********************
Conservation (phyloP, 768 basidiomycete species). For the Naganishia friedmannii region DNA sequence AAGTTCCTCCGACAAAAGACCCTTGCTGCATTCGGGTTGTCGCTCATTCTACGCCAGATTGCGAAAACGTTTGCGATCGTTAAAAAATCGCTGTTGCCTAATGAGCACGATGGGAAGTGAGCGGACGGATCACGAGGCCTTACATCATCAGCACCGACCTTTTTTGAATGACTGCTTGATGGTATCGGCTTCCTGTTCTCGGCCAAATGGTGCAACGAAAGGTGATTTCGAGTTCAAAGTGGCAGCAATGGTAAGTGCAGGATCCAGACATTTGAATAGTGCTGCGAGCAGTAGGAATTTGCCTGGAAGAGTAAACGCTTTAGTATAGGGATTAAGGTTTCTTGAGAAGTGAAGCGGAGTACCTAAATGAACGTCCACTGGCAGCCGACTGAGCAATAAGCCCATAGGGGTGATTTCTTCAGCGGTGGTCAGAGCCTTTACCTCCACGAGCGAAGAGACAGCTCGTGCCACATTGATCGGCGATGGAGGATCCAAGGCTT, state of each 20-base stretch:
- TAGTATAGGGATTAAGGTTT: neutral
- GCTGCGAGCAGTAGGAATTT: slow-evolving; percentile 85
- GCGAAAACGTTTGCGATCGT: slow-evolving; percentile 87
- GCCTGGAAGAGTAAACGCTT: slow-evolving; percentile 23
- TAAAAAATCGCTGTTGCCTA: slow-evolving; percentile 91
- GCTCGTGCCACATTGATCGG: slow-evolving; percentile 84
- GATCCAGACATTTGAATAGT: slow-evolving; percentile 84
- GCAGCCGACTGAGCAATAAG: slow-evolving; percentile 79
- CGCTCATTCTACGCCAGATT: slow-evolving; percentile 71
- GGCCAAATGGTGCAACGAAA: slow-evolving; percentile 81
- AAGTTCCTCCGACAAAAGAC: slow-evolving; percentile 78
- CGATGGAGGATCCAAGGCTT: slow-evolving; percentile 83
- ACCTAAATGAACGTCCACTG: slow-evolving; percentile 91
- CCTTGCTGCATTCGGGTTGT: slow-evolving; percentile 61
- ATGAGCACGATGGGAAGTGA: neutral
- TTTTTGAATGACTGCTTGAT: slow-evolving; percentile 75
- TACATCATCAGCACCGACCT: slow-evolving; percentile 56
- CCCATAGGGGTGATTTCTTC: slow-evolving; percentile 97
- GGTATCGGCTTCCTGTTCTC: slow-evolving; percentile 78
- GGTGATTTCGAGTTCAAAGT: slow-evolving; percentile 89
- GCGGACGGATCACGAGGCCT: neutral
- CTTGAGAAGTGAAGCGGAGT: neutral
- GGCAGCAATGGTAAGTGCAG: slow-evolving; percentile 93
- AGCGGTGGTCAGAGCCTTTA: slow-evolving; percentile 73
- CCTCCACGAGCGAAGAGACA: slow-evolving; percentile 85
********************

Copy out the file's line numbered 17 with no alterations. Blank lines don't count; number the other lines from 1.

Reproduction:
- TTTTTGAATGACTGCTTGAT: slow-evolving; percentile 75